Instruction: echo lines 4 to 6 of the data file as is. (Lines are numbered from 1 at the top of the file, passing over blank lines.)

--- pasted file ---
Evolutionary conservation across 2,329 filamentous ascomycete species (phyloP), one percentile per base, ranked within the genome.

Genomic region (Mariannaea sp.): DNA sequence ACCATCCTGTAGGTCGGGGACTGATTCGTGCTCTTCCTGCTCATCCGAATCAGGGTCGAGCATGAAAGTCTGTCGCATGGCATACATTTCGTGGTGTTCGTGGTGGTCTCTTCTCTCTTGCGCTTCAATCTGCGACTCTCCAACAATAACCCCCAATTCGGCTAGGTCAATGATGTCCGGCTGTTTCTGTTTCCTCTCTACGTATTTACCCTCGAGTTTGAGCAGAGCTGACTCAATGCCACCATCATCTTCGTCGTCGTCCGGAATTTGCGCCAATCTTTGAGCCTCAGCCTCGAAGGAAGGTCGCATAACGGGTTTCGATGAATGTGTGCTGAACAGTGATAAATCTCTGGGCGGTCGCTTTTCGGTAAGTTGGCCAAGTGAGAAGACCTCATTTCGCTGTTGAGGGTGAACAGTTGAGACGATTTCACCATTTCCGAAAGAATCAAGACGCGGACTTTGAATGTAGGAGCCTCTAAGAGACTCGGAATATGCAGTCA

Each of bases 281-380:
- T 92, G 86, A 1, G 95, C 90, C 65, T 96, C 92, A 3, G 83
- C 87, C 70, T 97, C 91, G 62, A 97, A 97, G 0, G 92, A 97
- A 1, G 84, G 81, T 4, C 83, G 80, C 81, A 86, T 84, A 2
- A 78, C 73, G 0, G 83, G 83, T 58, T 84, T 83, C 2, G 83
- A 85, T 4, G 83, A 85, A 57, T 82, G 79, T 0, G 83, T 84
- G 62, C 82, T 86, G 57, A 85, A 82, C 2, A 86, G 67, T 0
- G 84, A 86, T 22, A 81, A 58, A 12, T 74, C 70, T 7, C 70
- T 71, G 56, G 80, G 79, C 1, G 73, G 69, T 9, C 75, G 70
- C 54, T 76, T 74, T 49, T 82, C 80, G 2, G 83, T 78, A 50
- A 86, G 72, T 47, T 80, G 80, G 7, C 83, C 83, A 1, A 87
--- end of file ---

- T 92, G 86, A 1, G 95, C 90, C 65, T 96, C 92, A 3, G 83
- C 87, C 70, T 97, C 91, G 62, A 97, A 97, G 0, G 92, A 97
- A 1, G 84, G 81, T 4, C 83, G 80, C 81, A 86, T 84, A 2